Mother Cabrini Statue just outside of Denver, Colorado is one of my favorite places to think, although the Sunday I went up there was smack dab in the middle of the Spanish Mass and a charity BBQ. Not quite the serene afternoon I thought, but just as comforting and hey! Hot dogs! Growing up Catholic, I never knew you could drink the Holy Water, assumed it was a sin. Here though, you can buy a jug and fill ‘er up from the spouts that come out of the famous spot where Mother Cabrini said there would be water. It’s the most delicious water you could imagine, especially after climbing all those steps. In the chapel, I lit two candles for my grandmother and her sister, Sister Geraldine, the most devout Catholics I’ve ever known. Later when I got into my car, what looked like a bright cotton ball lazily floated toward me from the floor of the passenger side, then went over my shoulder as a second ball followed. I pulled over and looked in my backseat, but there was nothing back there, and the windows had been up. As much as I love ghost stories, I don’t actually believe in ghosts, but I called out their names and felt deeply comforted. Mother Cabrini’s is a special place.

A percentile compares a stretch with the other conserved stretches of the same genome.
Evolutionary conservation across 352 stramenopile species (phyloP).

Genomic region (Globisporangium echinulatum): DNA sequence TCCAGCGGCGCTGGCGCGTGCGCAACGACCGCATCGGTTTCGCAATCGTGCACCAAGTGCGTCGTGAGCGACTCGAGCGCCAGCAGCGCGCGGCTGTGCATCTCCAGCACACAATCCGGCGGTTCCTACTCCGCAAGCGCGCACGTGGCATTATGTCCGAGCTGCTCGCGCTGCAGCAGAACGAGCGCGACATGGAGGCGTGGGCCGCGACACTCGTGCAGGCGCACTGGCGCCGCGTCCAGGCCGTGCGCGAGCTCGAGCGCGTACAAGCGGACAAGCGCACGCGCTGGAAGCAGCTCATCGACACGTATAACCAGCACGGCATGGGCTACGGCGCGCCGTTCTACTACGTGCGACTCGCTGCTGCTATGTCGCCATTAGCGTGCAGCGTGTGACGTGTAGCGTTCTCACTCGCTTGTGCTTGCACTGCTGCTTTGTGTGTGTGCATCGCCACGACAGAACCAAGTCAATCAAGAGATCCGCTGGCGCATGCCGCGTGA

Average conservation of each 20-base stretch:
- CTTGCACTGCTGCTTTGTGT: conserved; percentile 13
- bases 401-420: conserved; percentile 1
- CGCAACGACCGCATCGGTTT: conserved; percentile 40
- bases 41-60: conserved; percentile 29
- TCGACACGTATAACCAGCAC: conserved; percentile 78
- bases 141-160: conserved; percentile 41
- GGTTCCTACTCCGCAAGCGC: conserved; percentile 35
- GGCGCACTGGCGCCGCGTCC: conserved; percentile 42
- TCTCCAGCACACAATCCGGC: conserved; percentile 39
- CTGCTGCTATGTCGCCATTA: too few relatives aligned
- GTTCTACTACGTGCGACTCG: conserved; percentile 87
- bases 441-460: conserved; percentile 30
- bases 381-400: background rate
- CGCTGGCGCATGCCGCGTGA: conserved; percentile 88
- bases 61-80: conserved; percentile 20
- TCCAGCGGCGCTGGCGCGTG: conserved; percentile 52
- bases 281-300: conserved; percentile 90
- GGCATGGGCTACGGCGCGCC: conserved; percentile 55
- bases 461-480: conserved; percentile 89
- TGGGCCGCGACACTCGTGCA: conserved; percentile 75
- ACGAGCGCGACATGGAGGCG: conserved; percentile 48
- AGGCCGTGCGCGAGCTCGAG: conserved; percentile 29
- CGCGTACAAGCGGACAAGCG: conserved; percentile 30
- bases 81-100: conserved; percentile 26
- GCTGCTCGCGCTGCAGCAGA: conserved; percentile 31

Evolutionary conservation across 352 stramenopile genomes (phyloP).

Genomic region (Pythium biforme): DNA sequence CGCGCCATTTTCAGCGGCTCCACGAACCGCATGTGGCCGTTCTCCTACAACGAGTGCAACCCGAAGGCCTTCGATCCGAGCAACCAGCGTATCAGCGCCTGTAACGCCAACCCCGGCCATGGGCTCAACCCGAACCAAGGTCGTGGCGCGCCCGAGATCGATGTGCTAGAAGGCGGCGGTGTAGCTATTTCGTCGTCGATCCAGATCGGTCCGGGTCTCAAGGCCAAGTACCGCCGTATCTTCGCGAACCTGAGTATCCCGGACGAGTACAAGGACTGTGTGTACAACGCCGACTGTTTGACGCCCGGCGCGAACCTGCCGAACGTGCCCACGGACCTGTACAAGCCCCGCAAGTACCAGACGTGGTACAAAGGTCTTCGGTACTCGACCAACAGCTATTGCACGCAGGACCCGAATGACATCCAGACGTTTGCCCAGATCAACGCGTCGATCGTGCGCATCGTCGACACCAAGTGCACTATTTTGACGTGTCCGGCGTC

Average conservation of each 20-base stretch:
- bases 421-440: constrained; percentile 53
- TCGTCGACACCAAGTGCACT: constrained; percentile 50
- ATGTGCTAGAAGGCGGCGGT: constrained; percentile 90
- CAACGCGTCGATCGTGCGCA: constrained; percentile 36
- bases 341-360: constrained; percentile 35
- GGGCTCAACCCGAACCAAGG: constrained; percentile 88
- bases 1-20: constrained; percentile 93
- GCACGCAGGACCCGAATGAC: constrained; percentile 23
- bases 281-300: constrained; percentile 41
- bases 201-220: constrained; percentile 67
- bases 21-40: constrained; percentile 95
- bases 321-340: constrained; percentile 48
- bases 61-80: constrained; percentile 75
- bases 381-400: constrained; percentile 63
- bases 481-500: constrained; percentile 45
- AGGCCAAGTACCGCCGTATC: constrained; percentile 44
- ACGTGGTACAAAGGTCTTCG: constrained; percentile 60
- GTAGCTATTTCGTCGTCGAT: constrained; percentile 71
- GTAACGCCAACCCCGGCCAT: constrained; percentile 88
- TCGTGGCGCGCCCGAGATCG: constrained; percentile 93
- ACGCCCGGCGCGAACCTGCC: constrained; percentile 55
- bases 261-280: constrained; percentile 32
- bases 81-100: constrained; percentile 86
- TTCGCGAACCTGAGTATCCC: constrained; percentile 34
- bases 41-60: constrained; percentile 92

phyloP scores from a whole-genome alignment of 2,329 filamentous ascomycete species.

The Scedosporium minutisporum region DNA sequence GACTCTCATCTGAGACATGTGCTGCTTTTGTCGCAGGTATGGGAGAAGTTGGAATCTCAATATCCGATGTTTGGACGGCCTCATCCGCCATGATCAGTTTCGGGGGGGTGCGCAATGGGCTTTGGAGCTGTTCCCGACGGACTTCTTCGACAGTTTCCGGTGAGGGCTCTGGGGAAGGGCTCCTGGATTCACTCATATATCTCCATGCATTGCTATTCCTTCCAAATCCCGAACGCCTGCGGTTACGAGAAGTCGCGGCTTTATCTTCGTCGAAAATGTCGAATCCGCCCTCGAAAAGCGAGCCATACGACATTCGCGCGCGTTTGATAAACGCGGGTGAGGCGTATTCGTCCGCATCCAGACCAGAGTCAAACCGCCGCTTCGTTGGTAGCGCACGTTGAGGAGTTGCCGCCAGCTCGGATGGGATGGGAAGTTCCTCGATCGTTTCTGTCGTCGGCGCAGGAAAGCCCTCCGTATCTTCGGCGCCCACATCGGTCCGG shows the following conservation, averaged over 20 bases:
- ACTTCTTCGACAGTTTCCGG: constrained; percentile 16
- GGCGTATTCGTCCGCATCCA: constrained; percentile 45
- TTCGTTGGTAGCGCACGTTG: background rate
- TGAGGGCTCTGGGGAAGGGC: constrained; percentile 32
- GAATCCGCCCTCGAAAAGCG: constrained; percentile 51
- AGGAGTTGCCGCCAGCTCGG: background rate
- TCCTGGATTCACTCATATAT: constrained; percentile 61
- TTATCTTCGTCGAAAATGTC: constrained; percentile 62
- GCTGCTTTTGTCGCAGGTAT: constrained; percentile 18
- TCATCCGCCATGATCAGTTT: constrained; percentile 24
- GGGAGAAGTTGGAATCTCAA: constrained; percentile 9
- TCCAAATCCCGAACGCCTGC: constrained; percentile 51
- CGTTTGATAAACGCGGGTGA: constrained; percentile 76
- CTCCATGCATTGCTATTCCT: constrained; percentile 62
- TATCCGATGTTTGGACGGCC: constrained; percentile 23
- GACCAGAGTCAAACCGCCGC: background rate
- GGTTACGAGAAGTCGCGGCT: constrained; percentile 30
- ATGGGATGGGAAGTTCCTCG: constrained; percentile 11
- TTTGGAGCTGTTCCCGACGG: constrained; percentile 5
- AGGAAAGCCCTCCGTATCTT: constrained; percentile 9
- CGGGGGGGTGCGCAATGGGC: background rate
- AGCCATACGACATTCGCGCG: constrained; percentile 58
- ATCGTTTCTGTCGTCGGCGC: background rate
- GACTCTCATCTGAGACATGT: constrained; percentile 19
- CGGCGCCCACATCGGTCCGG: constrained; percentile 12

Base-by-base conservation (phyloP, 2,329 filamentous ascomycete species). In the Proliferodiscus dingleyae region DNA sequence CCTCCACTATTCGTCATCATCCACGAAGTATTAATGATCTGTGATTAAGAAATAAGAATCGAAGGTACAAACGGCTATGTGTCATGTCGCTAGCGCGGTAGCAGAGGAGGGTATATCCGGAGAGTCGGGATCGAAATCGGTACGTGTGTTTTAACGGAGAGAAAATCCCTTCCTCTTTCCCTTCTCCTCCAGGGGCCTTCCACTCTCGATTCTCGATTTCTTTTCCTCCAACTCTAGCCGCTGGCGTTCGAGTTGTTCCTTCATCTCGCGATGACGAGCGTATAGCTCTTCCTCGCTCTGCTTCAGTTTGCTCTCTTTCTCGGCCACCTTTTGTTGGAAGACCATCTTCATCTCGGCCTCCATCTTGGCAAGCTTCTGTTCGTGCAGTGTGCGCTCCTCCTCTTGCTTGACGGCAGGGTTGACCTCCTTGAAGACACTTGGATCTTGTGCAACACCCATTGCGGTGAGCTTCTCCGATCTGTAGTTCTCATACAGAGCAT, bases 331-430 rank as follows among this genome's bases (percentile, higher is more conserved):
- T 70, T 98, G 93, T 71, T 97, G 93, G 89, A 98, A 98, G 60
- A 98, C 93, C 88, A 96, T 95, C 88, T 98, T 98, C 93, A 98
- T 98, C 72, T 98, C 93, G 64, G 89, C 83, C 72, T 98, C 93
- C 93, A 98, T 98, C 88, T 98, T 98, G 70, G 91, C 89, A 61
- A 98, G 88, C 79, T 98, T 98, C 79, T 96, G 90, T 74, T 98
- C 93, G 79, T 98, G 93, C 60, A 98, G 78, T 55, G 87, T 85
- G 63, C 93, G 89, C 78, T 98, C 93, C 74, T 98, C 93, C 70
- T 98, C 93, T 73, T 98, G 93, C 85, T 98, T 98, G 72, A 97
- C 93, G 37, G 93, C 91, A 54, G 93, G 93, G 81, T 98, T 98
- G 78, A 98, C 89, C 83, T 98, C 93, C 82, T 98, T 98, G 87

I was supposed to review String Cheese Incident in Denver for New Year’s Eve, but as is typical in the world of Phish, they started playing too well so we last second booked the last two seats flying out of Denver that morning. We stayed with wonderful friends in Williamsburg who had a view of the Empire Building from their fire escape, and even managed to get tickets for face value (one a shiny glittery lotto ticket!). It was fairly amusing that coming to NYE last second took way less planning and stress than if I had decided to go months ago, but isn’t that always the case? The city streets were absolutely electric with excitement, topped only by what Phish was about to pull off inside. My best moments of the NYE run article was published today at the Westword, read all my gushings here. It’s days later and I still spring little tears of joy and gratitude thinking about that Forbin’s.
I could sit here for a lifetime: